This social networking thing is gonna be big, man. Really big. Bigger than email.
A confirmation of the absolute “big bang” expansion theory of social networks came from Nielsen Online today. Its “Global Faces and Networked Places” report shows that by the end of 2008, 66.8 percent of internet users across the globe accessed “member communities” last year, compared to 65.1 percent for email.
The most popular online activities remain search and Web portals (with
around 85 percent reach) and the websites of software manufacturers.
“Member Communities” now reach over 5 percentage points more of the
internet population than it did a year ago – a growth rate more than
twice that of any of the other four largest categories.
The study also
found that users spent 63 percent more time on member communities than
they did in the previous year. However, within member communities,
Facebook saw growth of 566 percent in time spent on it by users
worldwide. Facebook’s fastest growth demographic is older users – the
social network tacked on 12.4 million people between ages 35-49 in 2008
according to Nielsen.
But as with every social network, someone is going to be left out. In this case apparently advertising is going to waving at the velvet rope when it comes to reaching those Facebookers, LinkedIns, Twitters, and the rest. The report calls the advertising situation “challenging,” and says the “current level of advertising activity on social networks isn’t consummate with the size – and highly engaged levels – of the audience.”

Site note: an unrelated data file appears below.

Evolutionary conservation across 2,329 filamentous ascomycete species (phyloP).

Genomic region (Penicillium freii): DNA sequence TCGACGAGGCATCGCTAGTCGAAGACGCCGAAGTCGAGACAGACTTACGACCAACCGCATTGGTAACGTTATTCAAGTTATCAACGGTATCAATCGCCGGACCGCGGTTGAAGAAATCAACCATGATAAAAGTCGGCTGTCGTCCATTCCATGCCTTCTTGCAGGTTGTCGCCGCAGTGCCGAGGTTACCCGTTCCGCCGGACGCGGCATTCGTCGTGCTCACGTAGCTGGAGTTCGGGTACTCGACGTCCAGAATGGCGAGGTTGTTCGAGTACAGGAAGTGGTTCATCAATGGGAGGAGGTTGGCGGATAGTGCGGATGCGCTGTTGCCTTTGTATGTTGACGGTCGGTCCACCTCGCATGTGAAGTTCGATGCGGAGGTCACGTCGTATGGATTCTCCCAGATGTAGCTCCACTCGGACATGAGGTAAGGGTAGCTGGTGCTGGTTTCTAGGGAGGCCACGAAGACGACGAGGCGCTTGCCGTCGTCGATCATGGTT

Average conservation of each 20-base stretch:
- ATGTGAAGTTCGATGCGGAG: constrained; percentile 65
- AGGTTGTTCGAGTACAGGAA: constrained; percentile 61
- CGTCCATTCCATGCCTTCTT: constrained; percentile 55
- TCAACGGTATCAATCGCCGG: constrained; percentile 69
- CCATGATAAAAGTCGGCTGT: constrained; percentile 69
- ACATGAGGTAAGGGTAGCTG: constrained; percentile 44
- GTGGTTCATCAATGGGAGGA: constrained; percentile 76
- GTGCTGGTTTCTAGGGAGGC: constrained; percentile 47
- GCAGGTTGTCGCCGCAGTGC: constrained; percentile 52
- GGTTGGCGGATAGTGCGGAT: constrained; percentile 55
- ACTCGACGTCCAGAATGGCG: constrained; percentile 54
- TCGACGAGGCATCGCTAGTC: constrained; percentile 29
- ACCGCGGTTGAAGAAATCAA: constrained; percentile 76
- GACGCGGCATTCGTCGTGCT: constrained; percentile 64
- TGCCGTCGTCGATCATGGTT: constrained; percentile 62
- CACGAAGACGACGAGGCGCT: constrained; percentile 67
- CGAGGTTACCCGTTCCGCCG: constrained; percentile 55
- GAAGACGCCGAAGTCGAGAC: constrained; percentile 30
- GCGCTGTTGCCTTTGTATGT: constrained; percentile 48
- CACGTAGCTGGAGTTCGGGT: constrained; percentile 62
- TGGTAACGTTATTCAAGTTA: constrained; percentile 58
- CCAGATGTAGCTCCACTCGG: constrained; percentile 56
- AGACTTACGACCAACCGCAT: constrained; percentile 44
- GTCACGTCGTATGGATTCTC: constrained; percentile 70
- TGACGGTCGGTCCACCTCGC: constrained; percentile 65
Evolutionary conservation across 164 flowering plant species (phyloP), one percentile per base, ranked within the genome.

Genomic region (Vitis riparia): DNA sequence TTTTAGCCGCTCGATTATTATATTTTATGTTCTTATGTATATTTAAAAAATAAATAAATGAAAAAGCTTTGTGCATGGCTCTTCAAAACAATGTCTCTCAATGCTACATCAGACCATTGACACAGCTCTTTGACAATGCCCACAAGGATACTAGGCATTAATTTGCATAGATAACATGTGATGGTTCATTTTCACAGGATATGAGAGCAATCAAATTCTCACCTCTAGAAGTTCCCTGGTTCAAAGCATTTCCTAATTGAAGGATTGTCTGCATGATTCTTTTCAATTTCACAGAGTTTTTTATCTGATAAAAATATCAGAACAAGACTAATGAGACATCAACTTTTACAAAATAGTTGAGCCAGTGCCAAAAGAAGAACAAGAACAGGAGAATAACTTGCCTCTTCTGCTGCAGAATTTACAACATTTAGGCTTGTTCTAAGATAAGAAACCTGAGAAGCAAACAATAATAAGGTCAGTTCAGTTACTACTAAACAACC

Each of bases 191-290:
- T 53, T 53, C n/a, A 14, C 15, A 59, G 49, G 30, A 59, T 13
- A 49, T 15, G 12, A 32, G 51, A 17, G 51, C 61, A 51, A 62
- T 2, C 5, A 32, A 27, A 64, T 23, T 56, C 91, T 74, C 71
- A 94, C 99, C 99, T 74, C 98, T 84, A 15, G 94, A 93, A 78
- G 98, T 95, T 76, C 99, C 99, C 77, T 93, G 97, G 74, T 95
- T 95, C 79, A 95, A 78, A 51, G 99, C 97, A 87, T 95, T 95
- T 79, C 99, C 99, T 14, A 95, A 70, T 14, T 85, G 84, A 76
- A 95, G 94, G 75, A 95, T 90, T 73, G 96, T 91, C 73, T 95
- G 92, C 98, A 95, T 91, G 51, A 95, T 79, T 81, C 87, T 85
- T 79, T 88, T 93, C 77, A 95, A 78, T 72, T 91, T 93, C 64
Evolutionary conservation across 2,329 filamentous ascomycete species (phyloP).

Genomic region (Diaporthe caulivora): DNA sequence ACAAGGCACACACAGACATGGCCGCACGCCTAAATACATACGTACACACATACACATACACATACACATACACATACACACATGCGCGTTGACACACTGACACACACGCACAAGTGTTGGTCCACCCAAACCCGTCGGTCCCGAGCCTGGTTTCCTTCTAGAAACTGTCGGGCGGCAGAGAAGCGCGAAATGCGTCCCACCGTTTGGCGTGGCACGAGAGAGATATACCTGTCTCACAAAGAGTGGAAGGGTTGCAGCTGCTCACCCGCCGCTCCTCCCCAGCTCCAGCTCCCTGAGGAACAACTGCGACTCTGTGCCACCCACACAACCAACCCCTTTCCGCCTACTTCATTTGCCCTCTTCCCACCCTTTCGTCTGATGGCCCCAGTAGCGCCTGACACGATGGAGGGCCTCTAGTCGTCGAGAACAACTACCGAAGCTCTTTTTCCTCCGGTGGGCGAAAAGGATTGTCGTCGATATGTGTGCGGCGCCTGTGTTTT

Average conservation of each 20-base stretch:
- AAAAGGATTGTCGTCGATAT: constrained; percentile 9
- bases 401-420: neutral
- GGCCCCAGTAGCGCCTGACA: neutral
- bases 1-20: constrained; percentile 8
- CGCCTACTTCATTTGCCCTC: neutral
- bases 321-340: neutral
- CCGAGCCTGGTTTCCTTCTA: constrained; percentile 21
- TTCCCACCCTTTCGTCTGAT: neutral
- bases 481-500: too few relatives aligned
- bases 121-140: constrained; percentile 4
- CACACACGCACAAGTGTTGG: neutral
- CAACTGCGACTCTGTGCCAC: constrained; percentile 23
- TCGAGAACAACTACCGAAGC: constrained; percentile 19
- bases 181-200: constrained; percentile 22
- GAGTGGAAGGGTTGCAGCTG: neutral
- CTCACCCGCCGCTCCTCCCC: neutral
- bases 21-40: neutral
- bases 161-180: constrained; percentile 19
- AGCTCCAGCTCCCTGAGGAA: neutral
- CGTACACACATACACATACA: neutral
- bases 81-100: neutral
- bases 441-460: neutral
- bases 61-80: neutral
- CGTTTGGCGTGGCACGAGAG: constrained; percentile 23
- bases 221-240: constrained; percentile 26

“Members have a greater sense of ‘ownership’ around the personal content they provide and are less inclined to accept advertising around it,” the report states. “A well used analogy is that advertising on a social network is like gate-crashing a party.”
This advertising challenges are compounded by highly personal content supplied by the social network members. As recently seen in the brushback Facebook members threw at its aborted change in TACs , personal data is a gold mine for the site owner, and a treasure to be protected by the site users. As the site becomes more attractive to advertisers it becomes less appealing to members
who see highly-targeted ads as invading privacy.
A Nielsen Online survey in Australia shows that the challenge could get more difficult. Down under consumers are actually growing less tolerant to advertising on social media. In December 2008, 38 percent of Australians online considered advertising on social networking sites to be an intrusion compared to 29 percent the year before.